Once that’s finished, try starting OVS, though I found it was already running.
$ sudo service openvswitch-switch start start: Job is already running: openvswitch-switch
Run the OVS show command, you should just get an empty config.
$ sudo ovs-vsctl show 7d84d624-632b-4d2c-93ad-56ad3cc543cc ovs_version: "2.0.2"
ovs-vsctl command, according to the man page, is a “utility for querying and configuring ovs-vswitchd”.
ovs-vswitchd is, again according to the man page, the daemon that manages and controls the OVS switch(es). As far as I understand it
ovs-vsctl queries and configures
ovsdb-server (which provides the interface to the OVS databases [man page] ), and
ovs-vswitchd then implements the changes. To be honest I’m not entirely sure of this process, I need to spend some more time reading this I think.
ovs-vsctl show “Prints a brief overview of the database contents.” Of which, currently, we have none.
Now, the OVS bridge has to be created. When I was doing this I was SSH’d into the NIC I was configuring (em1), and creating the bridge brought the interface down. So, either make sure you have physical access to the machine, or SSH into another NIC.
$ sudo ovs-vsctl add-br br0 $ sudo ovs-vsctl add-port br0 em1
Run the show command again, and we should have a configuration.
$ sudo ovs-vsctl show 7d84d624-632b-4d2c-93ad-56ad3cc543cc Bridge "br0" Port "em1" Interface "em1" Port "br0" Interface "br0" type: internal ovs_version: "2.0.2"
Now, the interfaces need to be configured.
$ sudo vim /etc/network/interfaces # This file describes the network interfaces available on your system # and how to activate them. For more information, see interfaces(5). # The loopback network interface auto lo iface lo inet loopback # The primary network interface auto em1 iface em1 inet static # The OVS bridge interface auto br0 iface br0 inet static address 10.0.0.4 network 10.0.0.0 netmask 255.255.0.0 broadcast 10.0.255.255 gateway 10.0.0.2 dns-nameservers 184.108.40.206 220.127.116.11 dns-search test.local bridge_ports em1 bridge_fd 9 bridge_hello 2 bridge_maxage 12 bridge_stp off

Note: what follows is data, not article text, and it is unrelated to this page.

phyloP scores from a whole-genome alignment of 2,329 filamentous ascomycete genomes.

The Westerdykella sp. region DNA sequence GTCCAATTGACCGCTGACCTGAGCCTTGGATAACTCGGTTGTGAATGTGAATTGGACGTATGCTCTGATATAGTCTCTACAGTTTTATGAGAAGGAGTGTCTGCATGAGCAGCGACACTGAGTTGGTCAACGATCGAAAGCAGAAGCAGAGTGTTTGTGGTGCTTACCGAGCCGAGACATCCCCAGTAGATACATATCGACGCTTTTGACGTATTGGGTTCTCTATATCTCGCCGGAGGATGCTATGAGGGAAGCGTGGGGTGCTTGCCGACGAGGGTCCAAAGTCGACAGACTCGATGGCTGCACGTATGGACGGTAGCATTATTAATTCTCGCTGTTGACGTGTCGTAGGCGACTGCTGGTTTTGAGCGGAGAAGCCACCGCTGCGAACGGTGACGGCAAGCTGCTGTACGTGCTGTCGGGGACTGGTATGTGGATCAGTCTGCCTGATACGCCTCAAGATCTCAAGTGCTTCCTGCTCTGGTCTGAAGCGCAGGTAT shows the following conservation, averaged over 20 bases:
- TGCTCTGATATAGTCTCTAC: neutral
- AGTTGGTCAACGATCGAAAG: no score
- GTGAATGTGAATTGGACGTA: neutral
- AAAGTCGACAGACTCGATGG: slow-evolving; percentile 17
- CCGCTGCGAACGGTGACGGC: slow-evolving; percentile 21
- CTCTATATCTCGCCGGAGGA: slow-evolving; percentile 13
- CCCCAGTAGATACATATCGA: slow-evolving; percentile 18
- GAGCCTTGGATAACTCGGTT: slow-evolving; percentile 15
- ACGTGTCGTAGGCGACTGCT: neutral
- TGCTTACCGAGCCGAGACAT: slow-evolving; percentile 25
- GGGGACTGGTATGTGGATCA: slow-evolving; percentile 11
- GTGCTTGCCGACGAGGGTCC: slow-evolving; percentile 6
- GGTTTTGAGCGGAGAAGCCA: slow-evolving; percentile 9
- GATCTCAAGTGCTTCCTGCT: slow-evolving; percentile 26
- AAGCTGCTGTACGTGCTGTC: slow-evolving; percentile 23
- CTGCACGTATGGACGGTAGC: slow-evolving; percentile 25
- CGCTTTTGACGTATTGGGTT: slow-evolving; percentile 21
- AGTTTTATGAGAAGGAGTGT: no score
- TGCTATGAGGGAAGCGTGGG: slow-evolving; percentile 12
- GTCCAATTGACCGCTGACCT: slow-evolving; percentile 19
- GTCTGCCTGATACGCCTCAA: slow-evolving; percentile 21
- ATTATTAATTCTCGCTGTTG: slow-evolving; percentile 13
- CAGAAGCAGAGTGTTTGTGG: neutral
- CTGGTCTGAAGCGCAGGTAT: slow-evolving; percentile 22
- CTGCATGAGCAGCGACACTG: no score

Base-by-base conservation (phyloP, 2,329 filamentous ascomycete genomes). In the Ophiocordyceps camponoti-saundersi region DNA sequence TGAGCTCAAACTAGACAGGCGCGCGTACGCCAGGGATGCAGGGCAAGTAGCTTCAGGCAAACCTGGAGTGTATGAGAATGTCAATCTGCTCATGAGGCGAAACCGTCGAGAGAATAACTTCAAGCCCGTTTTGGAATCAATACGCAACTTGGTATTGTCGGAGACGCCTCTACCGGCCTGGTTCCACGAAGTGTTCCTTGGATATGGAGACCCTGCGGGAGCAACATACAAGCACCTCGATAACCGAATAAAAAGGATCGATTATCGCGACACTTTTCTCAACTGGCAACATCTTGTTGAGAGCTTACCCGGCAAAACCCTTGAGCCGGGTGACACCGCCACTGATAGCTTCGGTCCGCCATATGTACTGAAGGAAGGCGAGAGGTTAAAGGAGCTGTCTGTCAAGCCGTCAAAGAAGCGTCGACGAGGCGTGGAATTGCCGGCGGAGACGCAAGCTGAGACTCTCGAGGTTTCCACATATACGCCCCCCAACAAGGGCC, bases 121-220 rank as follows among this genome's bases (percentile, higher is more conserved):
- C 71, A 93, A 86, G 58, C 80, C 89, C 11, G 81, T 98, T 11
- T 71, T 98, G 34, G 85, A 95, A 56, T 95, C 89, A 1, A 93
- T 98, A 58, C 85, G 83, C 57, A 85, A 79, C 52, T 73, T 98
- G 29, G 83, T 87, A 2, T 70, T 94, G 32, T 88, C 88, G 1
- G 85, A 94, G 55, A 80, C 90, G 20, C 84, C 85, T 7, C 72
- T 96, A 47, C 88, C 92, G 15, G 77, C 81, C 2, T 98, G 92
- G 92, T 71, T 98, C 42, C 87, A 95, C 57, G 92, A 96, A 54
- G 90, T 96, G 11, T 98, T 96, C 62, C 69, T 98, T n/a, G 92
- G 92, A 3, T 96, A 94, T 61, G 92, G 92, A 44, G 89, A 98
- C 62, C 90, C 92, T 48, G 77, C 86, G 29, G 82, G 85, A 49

This is just a copy of Scott’s configuration, with my network details in it.
At this point I rebooted the server and ran
ifconfig em1 up which brought my interface back up and I was able to SSH back into the machine.
Where the result of
ifconfig was previously…
$ ifconfig em1 Link encap:Ethernet HWaddr a4:ba:db:4d:0f:82 inet addr:10.0.0.4 Bcast:10.0.255.255 Mask:255.255.0.0 UP BROADCAST RUNNING MULTICAST MTU:1500 Metric:1 RX packets:74620 errors:0 dropped:0 overruns:0 frame:0 TX packets:2094 errors:0 dropped:0 overruns:0 carrier:0 collisions:0 txqueuelen:1000 RX bytes:7873976 (7.8 MB) TX bytes:216238 (216.2 KB)
$ ifconfig br0 Link encap:Ethernet HWaddr a4:ba:db:4d:0f:82 inet addr:10.0.0.4 Bcast:10.0.255.255 Mask:255.255.0.0 inet6 addr: fe80::a6ba:dbff:fe4d:f82/64 Scope:Link UP BROADCAST RUNNING MULTICAST MTU:1500 Metric:1 RX packets:73075 errors:0 dropped:257 overruns:0 frame:0 TX packets:2101 errors:0 dropped:0 overruns:0 carrier:0 collisions:0 txqueuelen:0 RX bytes:6283264 (6.2 MB) TX bytes:199006 (199.0 KB) em1 Link encap:Ethernet HWaddr a4:ba:db:4d:0f:82 UP BROADCAST RUNNING MULTICAST MTU:1500 Metric:1 RX packets:74620 errors:0 dropped:0 overruns:0 frame:0 TX packets:2094 errors:0 dropped:0 overruns:0 carrier:0 collisions:0 txqueuelen:1000 RX bytes:7873976 (7.8 MB) TX bytes:216238 (216.2 KB)
So, I’m actually connecting to the bridge interface rather than the NIC.
Hopefully, this is just the beginning of an interesting adventure, in the meantime I’m going to read this again.